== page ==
Drink-driver jailed for killing cyclist

GUILTY: Paul Walken
GUILTY: Paul Walken
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The van driver who knocked down and killed a 27-year-old cyclist in Pode Hole has been jailed for eight years after the court heard that he was drunk.

Paul Walken, who was driving at 20mph above the speed limit, failed to see cyclist Tim Osborn and hit him from behind as the supermarket worker was returning home at the end of his shift.

TRAGIC: Tim Osborn

TRAGIC: Tim Osborn

Walken then simply drove on stopping two miles later to check if his van was damaged before making his way home.

The beer pump engineer had spent the afternoon and evening repairing fittings at bars and restaurants across the East Midlands.

The fatal smash occurred as he made his way home from his final job having drunk as much as five and a half pints of lager as he checked the efficiency of his repair work at each of the outlets where he had worked that day.

Lincoln Crown Court heard how Tim’s mother Lynne, anxious because her son had not arrived home, set out to look for him and discovered his dead body in a ditch just five minutes away from their home at Pode Hole, near Spalding.

Walken (42), of Chapel Lane, Folkingham, admitted causing the death of Mr Osborn by careless driving while unfit to drive through drink on the A151 Bourne Road, Spalding on September 14, 2012.

David Allan, prosecuting, said: “These cases by their nature are tragic, but there can seldom be a case where the circumstances are as heart rendering as this one.

“On September 14, 2012, Mrs Osborn was waiting at home with her family for her son Tim to return home from work. He was due home at 9 pm. She waited and waited. At a loss she went out with her younger son to retrace the route Tim would have cycled home from his place of work.

“A short distance from her home she found the dead body of her son in a ditch at the side of the road. That was where he had been left by the defendant who had struck him and driven off.”

Three days later Walken rang a police appeal hotline to admit he had been driving in the area at the same. He admitted that his van hit something but said he was “1000 per cent sure” it was a deer and that he was not responsible for the tragedy.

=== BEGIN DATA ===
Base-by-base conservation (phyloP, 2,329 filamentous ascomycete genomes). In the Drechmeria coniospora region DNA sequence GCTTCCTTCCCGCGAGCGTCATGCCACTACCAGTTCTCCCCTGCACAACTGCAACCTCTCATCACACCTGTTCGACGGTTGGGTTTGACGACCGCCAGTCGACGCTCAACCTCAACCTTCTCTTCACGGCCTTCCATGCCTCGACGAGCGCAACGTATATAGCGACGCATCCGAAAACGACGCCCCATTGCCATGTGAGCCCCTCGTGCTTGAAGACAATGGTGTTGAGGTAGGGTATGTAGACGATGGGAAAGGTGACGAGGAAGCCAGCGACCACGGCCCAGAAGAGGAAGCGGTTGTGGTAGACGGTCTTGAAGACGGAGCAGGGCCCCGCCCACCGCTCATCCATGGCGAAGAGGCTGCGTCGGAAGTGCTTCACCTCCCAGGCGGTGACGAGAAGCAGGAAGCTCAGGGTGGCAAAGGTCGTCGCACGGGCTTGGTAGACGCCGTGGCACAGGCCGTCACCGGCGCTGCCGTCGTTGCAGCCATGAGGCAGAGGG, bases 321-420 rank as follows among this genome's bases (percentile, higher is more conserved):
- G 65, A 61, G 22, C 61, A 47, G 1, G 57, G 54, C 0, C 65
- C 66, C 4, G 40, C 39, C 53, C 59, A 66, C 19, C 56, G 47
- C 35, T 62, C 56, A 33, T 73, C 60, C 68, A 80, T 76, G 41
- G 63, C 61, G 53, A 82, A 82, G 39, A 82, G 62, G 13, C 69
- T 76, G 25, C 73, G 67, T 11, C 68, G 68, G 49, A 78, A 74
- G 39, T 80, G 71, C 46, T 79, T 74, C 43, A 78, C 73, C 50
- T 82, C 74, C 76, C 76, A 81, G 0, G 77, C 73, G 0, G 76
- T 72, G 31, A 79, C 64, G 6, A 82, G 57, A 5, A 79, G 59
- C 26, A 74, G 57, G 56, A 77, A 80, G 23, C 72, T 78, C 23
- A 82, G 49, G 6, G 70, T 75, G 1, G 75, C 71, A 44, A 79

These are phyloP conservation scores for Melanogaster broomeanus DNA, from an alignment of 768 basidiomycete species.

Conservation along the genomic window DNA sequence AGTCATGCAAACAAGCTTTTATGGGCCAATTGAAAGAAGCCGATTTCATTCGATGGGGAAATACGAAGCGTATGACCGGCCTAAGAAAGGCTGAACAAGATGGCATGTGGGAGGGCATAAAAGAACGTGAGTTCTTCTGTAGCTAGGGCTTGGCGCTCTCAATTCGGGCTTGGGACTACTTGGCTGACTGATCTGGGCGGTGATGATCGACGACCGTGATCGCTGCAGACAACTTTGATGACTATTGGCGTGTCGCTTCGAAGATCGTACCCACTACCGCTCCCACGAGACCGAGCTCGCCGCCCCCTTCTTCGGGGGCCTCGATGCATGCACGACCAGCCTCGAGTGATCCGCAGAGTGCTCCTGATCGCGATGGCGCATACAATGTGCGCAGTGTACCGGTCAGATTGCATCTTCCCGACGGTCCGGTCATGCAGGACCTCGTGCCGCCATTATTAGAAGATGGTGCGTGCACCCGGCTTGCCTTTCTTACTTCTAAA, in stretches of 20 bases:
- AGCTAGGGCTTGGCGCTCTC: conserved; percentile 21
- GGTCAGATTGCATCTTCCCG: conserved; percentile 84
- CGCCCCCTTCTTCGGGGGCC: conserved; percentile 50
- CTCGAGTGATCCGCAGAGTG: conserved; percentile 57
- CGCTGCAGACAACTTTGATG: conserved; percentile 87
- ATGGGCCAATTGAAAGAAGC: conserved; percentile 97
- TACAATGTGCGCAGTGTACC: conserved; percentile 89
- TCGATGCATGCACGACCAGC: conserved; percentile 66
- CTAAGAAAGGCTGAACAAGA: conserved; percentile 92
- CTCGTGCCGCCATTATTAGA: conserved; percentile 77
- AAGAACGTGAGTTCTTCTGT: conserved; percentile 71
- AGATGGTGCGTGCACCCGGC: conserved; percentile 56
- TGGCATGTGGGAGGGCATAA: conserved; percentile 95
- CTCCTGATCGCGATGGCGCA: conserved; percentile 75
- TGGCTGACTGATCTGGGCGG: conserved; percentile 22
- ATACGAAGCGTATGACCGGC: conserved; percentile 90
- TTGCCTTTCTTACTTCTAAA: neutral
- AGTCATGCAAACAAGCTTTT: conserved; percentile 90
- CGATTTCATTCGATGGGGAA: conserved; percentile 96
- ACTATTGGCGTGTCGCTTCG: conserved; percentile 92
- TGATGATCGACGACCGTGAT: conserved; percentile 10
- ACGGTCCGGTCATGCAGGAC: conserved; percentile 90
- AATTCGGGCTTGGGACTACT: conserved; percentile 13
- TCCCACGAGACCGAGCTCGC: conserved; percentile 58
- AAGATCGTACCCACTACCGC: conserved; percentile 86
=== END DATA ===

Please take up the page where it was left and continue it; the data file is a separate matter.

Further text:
But forensic tests revealed the presence of Tim’s DNA on Walken’s van and a GPS tracker device , fitted to the vehicle so that it could be traced if stolen, showed he was on the same stretch of road at the time Tim was killed.

When the data was recovered it showed the van was travelling at 70 mph in a 50 limit.

Police visited the Italian restaurant where Walken carried out his final job of the day and were told by staff that he had botched the repair job and appeared drunk. Then as he left he reversed his van into a parked car before driving off without stopping.

One worker told officers “His eyes were glazed and his speech was slurred. Everything about him said he was drunk.”

Mr Allan said that Tim was a careful cyclist who was wearing a high visibility jacket and both his front and rear lights were on.

Tom Walkling, for Walken, said “He is desperately sorry for what he has done. He is absolutely heart broken. The consequences of his actions will weigh on him for the rest of his life. It has affected him very badly.”

He said that Walken lost his job over the incident and has since suffered from depression.

“He didn’t think he had killed the cyclist. When it was brought to his attention that there had been a fatal accident where he had been his employer reports that he broke down in tears. He immediately rang the police.”

Mr Walkling said the defendant disputed the amount he is alleged to have drunk and believed it could have been two and a half pints

Judge Stuart Rafferty told Walken: “Any car has the potential to become a lethal weapon. The greater the amount of intoxication the greater the risk becomes. This is not murder but it is mechanised manslaughter.

“It does not matter precisely how much you had to drink. All that matters is that it took you far beyond the limit. You should have known that and yet you continued to drive.

“Tim Osborn was entirely without fault. He was there for anyone to see who wanted to see him. You had every opportunity to see him but you did not.

“This was not momentary lack of attention. It was high speed driving and then not stopping at the scene when you can have been in no doubt that you had hit something.”

The Judge described Tim as a popular man adding: “He was well-loved by his family and friends. He was a man who it seems from all that I have read would not wish to do harm to anyone. He was 27. He had his life ahead of him.”